Robert Burns

poems:

36

Tam Glen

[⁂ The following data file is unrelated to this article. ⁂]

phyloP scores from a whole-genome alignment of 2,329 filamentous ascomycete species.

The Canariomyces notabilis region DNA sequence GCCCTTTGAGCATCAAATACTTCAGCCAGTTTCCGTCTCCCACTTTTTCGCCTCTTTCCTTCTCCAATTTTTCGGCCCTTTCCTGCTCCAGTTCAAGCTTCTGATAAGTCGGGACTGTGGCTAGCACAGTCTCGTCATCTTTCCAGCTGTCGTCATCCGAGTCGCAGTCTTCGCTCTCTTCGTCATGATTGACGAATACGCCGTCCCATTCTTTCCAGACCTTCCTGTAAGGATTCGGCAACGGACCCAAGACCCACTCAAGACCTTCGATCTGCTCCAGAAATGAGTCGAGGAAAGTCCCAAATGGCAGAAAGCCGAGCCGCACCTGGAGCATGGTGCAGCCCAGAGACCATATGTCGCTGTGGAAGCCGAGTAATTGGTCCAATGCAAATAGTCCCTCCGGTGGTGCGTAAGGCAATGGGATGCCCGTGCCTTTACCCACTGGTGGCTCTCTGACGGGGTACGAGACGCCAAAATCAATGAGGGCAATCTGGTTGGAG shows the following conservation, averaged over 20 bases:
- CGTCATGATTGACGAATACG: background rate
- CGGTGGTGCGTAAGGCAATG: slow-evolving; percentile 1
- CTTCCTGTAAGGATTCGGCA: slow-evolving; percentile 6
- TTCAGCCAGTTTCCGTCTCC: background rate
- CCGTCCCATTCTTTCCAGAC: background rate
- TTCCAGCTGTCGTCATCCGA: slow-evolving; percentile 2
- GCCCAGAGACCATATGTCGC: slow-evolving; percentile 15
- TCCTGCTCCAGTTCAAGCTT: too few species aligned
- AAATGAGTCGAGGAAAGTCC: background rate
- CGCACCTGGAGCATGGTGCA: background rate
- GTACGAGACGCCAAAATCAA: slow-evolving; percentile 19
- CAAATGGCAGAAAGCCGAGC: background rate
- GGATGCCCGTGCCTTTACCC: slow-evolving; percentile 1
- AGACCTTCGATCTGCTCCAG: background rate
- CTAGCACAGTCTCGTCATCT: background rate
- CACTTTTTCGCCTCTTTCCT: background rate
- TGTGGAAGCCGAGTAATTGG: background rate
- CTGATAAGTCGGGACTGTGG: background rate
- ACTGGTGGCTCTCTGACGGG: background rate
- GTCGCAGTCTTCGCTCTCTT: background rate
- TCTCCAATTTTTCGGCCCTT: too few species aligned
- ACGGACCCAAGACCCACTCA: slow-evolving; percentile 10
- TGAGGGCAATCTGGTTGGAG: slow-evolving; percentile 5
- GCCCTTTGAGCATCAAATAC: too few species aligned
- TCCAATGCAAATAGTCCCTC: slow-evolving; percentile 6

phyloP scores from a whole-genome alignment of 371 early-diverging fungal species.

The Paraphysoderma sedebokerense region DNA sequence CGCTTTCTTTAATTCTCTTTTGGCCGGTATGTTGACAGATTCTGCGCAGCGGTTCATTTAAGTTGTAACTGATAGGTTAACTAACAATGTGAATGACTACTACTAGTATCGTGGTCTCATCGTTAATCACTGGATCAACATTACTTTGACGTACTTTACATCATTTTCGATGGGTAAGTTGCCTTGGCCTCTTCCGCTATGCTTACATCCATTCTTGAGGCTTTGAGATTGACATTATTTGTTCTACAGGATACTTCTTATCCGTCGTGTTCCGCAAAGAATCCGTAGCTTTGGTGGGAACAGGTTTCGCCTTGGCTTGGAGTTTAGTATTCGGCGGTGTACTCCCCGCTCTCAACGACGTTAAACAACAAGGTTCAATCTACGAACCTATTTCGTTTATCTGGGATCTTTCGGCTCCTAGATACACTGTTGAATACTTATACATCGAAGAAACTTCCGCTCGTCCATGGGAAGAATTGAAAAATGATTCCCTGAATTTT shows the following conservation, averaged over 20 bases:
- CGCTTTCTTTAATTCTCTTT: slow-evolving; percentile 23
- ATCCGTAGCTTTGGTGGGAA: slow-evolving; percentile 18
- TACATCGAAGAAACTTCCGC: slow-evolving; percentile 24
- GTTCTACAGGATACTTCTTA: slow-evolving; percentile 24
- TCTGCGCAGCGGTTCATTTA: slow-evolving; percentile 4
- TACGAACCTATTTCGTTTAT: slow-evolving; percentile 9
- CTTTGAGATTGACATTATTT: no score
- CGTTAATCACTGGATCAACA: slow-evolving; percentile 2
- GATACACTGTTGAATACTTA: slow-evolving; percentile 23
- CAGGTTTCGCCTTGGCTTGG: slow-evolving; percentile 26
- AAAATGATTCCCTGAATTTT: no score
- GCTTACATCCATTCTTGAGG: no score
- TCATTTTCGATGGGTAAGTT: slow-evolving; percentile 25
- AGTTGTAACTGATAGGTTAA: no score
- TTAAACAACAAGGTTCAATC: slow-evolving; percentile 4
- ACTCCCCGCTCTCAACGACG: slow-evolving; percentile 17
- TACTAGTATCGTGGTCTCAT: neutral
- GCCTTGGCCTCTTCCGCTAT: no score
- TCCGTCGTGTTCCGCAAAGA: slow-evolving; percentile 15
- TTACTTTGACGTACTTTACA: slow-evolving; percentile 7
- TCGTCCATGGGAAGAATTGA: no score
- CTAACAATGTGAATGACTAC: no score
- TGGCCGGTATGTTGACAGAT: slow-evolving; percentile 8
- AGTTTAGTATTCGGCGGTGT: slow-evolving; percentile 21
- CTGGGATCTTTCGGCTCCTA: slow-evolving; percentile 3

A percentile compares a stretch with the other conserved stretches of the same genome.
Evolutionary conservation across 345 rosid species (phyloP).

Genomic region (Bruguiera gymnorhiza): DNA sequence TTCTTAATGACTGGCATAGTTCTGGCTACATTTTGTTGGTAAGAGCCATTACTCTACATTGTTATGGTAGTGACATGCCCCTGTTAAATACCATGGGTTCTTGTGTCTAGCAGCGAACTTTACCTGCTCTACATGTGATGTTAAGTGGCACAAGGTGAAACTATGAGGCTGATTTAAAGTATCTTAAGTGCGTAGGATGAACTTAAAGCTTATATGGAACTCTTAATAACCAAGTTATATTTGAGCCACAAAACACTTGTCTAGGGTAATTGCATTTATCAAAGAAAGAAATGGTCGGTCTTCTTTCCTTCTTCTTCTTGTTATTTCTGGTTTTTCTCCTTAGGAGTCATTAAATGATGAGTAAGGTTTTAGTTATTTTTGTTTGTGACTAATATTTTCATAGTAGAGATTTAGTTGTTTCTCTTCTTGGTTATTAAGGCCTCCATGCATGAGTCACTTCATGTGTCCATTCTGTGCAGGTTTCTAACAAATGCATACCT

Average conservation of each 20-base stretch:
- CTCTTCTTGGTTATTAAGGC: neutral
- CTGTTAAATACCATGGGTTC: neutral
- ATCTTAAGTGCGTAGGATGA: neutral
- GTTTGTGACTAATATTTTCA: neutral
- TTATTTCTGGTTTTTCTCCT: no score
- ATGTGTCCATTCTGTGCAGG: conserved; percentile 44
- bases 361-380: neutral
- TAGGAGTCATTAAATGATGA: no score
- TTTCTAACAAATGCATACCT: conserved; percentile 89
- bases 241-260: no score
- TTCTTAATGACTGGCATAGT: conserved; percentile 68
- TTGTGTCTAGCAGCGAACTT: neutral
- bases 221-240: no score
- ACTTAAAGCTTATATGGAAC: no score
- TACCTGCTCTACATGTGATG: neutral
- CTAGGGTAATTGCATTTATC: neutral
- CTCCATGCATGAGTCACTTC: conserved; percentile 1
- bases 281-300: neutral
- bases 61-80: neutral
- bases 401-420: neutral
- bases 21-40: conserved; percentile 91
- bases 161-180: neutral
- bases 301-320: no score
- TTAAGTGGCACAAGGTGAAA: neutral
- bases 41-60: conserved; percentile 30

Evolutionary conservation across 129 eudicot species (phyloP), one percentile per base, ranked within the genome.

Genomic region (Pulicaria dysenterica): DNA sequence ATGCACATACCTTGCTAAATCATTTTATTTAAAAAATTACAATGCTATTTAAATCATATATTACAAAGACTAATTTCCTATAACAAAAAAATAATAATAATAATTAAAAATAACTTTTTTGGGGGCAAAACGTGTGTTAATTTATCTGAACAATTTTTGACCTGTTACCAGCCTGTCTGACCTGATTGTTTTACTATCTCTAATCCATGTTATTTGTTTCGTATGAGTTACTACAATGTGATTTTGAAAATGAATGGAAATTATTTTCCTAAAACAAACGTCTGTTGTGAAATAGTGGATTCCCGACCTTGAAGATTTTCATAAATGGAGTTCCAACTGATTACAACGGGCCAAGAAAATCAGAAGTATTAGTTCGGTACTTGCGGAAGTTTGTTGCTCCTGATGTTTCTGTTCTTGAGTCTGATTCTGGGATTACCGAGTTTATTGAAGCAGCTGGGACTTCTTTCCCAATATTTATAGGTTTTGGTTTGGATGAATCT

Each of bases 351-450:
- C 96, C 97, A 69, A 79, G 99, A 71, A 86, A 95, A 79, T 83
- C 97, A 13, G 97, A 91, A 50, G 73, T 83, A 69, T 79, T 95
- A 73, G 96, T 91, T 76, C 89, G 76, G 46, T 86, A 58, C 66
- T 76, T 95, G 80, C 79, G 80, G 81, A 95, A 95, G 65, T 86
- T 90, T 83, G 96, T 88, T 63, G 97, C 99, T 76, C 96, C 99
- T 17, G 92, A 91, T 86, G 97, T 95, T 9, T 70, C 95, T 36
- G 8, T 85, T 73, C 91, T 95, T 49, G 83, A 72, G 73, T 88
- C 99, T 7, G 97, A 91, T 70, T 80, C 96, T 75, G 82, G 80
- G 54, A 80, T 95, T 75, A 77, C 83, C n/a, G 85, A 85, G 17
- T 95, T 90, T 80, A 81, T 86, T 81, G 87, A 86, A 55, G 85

My heart is a-breaking, dear Tittie, Some counsel unto me come len’; To anger them a’ is a pity, But what will I do wi’ Tam Glen? I’m thinking, wi’ sic a braw fellow, In poortith I might mak a fen’: What care I in riches to wallow, If I mauna marry Tam Glen? There’s Lowrie, the laird o’ Dumeller, “Guid-day to you,”—brute! he comes ben: He brags and he blaws o’ his siller, But when will he dance like Tam Glen? My minnie does constantly deave me, And bids me beware o’ young men; They flatter, she says, to deceive me; But wha can think sae o’ Tam Glen? My daddie says, gin I’ll forsake him, He’ll gie me guid hunder marks ten: But, if it’s ordain’d I maun take him, O wha will I get but Tam Glen? Yestreen at the valentines’ dealing, My heart to my mou gied a sten: For thrice I drew ane without failing, And thrice it was written, “Tam Glen”! The last Halloween I was waukin My droukit sark-sleeve, as ye ken: His likeness cam up the house staukin, And the very gray breeks o’ Tam Glen! Come counsel, dear Tittie, don’t tarry; I’ll gie ye my bonie black hen, Gif ye will advise me to marry The lad I lo’e dearly, Tam Glen.

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